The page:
In the baroque and classical periods composers and musicians were valued in a very different way from today. Composers such as Handel and Bach took up residence with noble members of society where they received patronage for their performances and the showcase of new compositional works (Grout & Burkholder & Palisca 2006). As with all musical forms, a century ago everything was communicated through the medium of performance. To consumers, music was not yet an entity that could be owned or physically possessed.
In 1908 a case of piracy was heard in the US Supreme Court between two manufacturers of piano rolls. The claim was that one had copied the roll of another. The court ruled that:
“A copy is that which comes so near to the original as to give every person seeing it the idea created by the original . . . . These musical tones are not a copy which appeals to the eye.
In no sense can musical sounds which reach us through the sense of hearing be said to be copies” (Jones, 2009).
This is an interesting indicator of where music sat in the mind of the populace at the start of last century; it illustrates how music has become commodified with the advent of material formats. Prior to this people did not believe in the value of a sound but as technology evolved to present music in new media such as vinyl records and CDs, music came to be conceptualised in terms of aural ownership and value. Before recorded music this was not the case. Music was a collective experience solely based on communication through performance - far from the individual experience of the iPod that it has become today.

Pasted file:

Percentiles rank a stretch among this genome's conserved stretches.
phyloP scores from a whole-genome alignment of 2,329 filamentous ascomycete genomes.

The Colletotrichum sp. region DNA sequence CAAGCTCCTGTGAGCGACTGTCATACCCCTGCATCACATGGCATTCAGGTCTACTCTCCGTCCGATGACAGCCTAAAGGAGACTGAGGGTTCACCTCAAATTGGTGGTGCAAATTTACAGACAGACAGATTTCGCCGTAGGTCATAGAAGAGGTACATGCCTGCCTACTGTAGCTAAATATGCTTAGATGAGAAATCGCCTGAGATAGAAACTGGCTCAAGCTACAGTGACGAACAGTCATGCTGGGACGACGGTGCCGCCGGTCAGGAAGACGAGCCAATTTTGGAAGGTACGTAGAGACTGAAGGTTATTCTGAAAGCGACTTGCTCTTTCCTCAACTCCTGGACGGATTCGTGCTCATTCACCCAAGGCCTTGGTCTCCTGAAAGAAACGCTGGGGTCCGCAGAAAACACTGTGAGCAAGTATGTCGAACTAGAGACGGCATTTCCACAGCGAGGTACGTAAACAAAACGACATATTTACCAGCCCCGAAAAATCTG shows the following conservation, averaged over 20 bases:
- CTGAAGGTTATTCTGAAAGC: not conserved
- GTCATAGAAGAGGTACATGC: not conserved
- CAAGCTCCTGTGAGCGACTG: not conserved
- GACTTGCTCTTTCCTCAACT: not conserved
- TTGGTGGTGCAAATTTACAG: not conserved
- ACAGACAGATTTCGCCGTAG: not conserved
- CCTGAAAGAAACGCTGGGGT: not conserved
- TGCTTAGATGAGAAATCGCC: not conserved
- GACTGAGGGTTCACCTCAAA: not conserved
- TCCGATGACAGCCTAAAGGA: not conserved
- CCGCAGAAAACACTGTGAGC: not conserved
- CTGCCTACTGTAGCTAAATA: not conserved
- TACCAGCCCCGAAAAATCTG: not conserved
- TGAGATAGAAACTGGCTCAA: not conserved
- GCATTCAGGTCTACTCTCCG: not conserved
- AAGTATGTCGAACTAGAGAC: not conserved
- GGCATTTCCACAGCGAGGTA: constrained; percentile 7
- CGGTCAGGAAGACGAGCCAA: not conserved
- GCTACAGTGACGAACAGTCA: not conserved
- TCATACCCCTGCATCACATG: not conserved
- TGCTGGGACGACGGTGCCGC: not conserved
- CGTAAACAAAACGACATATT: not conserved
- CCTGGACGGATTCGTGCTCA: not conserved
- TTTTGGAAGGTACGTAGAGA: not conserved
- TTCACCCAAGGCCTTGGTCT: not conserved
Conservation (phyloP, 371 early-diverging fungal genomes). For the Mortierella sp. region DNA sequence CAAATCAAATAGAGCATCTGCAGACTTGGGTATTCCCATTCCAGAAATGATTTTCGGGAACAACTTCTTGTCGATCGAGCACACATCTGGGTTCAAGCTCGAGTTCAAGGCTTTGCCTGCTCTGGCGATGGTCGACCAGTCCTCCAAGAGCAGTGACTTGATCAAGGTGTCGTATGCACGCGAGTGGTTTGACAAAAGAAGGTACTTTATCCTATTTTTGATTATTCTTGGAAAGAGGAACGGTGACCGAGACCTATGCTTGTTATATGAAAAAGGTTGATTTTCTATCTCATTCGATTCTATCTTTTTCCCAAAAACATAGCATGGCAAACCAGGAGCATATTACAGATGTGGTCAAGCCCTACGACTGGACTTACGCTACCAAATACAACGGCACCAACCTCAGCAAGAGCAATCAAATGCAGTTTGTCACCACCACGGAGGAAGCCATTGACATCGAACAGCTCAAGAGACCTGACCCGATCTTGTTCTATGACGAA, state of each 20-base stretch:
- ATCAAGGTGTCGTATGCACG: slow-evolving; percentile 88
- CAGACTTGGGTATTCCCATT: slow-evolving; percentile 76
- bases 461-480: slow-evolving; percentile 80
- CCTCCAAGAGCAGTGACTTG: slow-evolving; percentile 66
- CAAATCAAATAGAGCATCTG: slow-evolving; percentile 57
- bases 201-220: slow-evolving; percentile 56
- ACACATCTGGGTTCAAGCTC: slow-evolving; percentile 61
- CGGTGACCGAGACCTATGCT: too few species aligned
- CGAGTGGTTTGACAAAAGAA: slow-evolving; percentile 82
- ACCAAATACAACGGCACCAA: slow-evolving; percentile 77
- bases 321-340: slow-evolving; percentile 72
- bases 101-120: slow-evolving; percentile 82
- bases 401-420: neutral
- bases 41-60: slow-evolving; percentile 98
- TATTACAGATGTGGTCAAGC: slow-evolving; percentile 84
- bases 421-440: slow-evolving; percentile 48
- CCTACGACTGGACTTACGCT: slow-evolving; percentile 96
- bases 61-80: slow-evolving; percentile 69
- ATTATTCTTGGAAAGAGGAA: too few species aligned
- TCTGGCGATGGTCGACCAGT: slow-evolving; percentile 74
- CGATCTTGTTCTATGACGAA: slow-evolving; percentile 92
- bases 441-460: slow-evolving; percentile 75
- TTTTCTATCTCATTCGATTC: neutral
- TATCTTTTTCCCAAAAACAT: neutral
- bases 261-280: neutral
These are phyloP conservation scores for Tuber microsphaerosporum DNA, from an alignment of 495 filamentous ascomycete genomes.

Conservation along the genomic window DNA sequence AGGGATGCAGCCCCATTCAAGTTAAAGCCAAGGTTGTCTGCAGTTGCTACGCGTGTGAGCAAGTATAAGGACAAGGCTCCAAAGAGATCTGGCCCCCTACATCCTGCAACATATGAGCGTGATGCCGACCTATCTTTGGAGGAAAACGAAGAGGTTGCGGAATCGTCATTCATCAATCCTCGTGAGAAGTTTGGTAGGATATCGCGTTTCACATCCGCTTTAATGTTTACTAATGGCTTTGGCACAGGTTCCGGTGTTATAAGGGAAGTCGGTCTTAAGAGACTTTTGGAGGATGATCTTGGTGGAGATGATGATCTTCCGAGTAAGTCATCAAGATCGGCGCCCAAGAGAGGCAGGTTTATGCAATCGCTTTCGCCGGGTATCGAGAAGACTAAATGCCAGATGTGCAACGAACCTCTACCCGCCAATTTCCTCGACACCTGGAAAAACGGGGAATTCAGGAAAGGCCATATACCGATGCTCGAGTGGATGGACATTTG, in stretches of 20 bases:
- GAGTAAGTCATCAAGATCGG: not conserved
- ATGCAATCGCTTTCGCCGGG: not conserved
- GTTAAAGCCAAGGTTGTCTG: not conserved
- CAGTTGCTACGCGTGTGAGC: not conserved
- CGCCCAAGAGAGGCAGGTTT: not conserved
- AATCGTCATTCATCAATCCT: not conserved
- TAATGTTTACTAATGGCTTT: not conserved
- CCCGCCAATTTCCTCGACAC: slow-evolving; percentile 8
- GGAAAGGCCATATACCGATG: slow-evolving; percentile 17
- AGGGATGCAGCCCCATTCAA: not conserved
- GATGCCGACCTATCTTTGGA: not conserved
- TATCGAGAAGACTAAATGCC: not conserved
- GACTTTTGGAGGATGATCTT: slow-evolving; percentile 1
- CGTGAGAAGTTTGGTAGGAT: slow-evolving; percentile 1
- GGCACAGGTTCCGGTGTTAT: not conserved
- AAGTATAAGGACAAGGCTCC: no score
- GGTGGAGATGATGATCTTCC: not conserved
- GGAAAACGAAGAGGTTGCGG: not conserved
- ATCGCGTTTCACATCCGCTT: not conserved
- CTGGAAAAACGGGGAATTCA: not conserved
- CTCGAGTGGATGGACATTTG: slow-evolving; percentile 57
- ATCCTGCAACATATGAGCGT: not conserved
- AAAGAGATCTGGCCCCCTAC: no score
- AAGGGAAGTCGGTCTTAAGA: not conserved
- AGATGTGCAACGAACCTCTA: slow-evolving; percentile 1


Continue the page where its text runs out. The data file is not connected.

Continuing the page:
In the modern context this almost seems alien as we have lived with the musical habitat of recordings our whole lives. Hajdu (2009) suggests that we listen to a piece of music and take it in, hoping that it will prove to be not only an expression of human feeling but also a stimulus to it. We expect music to move us personally; this forms a personal ownership or connection to that music (Hajdu). In a more literal sense we buy a copy of music to solidify our ownership of it, for the social status it bestows or to draw inspiration from it and apply it to the work we do ourselves, using whatever of it serves our needs best (Hajdu). The conceptualisation of music has taken on many functions in a modern context; people draw a deep personal connections as well as materialistic utility.
As piracy disrupts the music industry and its now almost monopoly on setting a price for musical products, the debate about the value of music has intensified. Is music to be valued under the technological standards of the last century that allow for its form to be encapsulated and re-experienced? What some have termed a revolution poses key questions for the future which go beyond debates about monetary value or even artistic merit. The challenge for the future of music is whether it can again be seen as a medium through which to create, cajole and communicate rather than as a commodity to be owned and traded.
Grout D, Burkholder P, Palisca C,. 2006, A History of Western Music, seventh edition, Norton & Company, USA.
Hajdu, D,. 2008, 'I ME MINE', New Republic, 25 June, Academic Search Premier, EBSCOhost, viewed 1 May 2011.
Jones, R,. 2009 ‘Technology and the cultural appropriation of music’, International Review of Law, Computers & Technology, Vol. 23 Nos. 1–2, p109–122.
Jake Stanaway-Dowse Sid:11239528